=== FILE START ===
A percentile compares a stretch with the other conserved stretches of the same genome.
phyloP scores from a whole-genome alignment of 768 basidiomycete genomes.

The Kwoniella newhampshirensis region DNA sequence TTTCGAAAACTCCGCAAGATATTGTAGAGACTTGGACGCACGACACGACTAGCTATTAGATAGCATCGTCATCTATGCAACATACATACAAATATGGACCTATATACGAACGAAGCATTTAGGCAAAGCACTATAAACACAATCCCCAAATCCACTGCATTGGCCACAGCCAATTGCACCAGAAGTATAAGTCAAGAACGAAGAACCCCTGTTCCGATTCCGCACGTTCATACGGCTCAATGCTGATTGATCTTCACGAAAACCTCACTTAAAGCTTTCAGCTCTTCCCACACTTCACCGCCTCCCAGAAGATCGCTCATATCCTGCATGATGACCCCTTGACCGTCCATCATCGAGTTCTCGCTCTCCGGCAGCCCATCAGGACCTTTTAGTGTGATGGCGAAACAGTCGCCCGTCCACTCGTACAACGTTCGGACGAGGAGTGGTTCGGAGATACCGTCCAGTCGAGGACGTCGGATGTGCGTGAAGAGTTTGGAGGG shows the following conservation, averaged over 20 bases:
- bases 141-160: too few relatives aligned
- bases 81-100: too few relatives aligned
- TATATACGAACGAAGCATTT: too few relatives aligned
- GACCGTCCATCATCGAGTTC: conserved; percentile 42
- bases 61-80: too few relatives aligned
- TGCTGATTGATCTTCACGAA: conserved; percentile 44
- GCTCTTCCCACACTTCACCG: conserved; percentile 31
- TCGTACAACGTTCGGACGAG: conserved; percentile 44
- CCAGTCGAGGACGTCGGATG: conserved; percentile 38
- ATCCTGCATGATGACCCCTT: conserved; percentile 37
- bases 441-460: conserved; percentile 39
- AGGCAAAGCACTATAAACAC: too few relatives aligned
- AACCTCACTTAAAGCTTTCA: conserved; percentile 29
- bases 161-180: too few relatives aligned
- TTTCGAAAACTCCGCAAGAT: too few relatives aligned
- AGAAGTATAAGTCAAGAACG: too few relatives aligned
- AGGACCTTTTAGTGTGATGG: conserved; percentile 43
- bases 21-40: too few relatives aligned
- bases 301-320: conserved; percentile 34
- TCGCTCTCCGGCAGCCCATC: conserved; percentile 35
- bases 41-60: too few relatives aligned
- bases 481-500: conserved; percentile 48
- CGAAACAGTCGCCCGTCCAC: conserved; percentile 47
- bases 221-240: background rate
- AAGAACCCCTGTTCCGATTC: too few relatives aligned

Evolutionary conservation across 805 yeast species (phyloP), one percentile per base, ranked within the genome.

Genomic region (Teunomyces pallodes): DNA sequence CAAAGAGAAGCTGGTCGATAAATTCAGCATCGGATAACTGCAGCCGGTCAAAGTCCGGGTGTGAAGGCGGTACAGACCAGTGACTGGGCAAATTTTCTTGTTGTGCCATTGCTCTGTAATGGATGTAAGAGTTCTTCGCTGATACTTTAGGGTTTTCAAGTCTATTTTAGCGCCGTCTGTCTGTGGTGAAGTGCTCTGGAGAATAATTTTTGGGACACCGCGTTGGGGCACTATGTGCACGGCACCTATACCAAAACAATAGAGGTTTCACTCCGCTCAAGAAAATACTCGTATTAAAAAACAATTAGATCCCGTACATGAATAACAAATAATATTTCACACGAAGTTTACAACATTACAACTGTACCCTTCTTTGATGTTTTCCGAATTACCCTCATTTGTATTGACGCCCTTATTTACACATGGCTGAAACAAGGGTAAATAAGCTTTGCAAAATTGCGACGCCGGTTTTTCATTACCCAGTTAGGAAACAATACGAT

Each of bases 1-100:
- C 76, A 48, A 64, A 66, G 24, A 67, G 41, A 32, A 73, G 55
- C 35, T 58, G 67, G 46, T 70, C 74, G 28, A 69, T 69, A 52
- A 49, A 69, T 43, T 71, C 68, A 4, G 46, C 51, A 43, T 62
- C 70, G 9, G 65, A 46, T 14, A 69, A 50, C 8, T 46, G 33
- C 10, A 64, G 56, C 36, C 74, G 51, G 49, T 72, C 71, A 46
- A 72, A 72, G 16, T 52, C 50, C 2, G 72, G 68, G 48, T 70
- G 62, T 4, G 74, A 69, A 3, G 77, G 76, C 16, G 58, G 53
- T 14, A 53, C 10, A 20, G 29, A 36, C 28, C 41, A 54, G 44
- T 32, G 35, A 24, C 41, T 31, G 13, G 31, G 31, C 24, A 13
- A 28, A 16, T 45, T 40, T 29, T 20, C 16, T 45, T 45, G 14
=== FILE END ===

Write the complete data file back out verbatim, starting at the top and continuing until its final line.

A percentile compares a stretch with the other conserved stretches of the same genome.
phyloP scores from a whole-genome alignment of 768 basidiomycete genomes.

The Kwoniella newhampshirensis region DNA sequence TTTCGAAAACTCCGCAAGATATTGTAGAGACTTGGACGCACGACACGACTAGCTATTAGATAGCATCGTCATCTATGCAACATACATACAAATATGGACCTATATACGAACGAAGCATTTAGGCAAAGCACTATAAACACAATCCCCAAATCCACTGCATTGGCCACAGCCAATTGCACCAGAAGTATAAGTCAAGAACGAAGAACCCCTGTTCCGATTCCGCACGTTCATACGGCTCAATGCTGATTGATCTTCACGAAAACCTCACTTAAAGCTTTCAGCTCTTCCCACACTTCACCGCCTCCCAGAAGATCGCTCATATCCTGCATGATGACCCCTTGACCGTCCATCATCGAGTTCTCGCTCTCCGGCAGCCCATCAGGACCTTTTAGTGTGATGGCGAAACAGTCGCCCGTCCACTCGTACAACGTTCGGACGAGGAGTGGTTCGGAGATACCGTCCAGTCGAGGACGTCGGATGTGCGTGAAGAGTTTGGAGGG shows the following conservation, averaged over 20 bases:
- bases 141-160: too few relatives aligned
- bases 81-100: too few relatives aligned
- TATATACGAACGAAGCATTT: too few relatives aligned
- GACCGTCCATCATCGAGTTC: conserved; percentile 42
- bases 61-80: too few relatives aligned
- TGCTGATTGATCTTCACGAA: conserved; percentile 44
- GCTCTTCCCACACTTCACCG: conserved; percentile 31
- TCGTACAACGTTCGGACGAG: conserved; percentile 44
- CCAGTCGAGGACGTCGGATG: conserved; percentile 38
- ATCCTGCATGATGACCCCTT: conserved; percentile 37
- bases 441-460: conserved; percentile 39
- AGGCAAAGCACTATAAACAC: too few relatives aligned
- AACCTCACTTAAAGCTTTCA: conserved; percentile 29
- bases 161-180: too few relatives aligned
- TTTCGAAAACTCCGCAAGAT: too few relatives aligned
- AGAAGTATAAGTCAAGAACG: too few relatives aligned
- AGGACCTTTTAGTGTGATGG: conserved; percentile 43
- bases 21-40: too few relatives aligned
- bases 301-320: conserved; percentile 34
- TCGCTCTCCGGCAGCCCATC: conserved; percentile 35
- bases 41-60: too few relatives aligned
- bases 481-500: conserved; percentile 48
- CGAAACAGTCGCCCGTCCAC: conserved; percentile 47
- bases 221-240: background rate
- AAGAACCCCTGTTCCGATTC: too few relatives aligned

Evolutionary conservation across 805 yeast species (phyloP), one percentile per base, ranked within the genome.

Genomic region (Teunomyces pallodes): DNA sequence CAAAGAGAAGCTGGTCGATAAATTCAGCATCGGATAACTGCAGCCGGTCAAAGTCCGGGTGTGAAGGCGGTACAGACCAGTGACTGGGCAAATTTTCTTGTTGTGCCATTGCTCTGTAATGGATGTAAGAGTTCTTCGCTGATACTTTAGGGTTTTCAAGTCTATTTTAGCGCCGTCTGTCTGTGGTGAAGTGCTCTGGAGAATAATTTTTGGGACACCGCGTTGGGGCACTATGTGCACGGCACCTATACCAAAACAATAGAGGTTTCACTCCGCTCAAGAAAATACTCGTATTAAAAAACAATTAGATCCCGTACATGAATAACAAATAATATTTCACACGAAGTTTACAACATTACAACTGTACCCTTCTTTGATGTTTTCCGAATTACCCTCATTTGTATTGACGCCCTTATTTACACATGGCTGAAACAAGGGTAAATAAGCTTTGCAAAATTGCGACGCCGGTTTTTCATTACCCAGTTAGGAAACAATACGAT

Each of bases 1-100:
- C 76, A 48, A 64, A 66, G 24, A 67, G 41, A 32, A 73, G 55
- C 35, T 58, G 67, G 46, T 70, C 74, G 28, A 69, T 69, A 52
- A 49, A 69, T 43, T 71, C 68, A 4, G 46, C 51, A 43, T 62
- C 70, G 9, G 65, A 46, T 14, A 69, A 50, C 8, T 46, G 33
- C 10, A 64, G 56, C 36, C 74, G 51, G 49, T 72, C 71, A 46
- A 72, A 72, G 16, T 52, C 50, C 2, G 72, G 68, G 48, T 70
- G 62, T 4, G 74, A 69, A 3, G 77, G 76, C 16, G 58, G 53
- T 14, A 53, C 10, A 20, G 29, A 36, C 28, C 41, A 54, G 44
- T 32, G 35, A 24, C 41, T 31, G 13, G 31, G 31, C 24, A 13
- A 28, A 16, T 45, T 40, T 29, T 20, C 16, T 45, T 45, G 14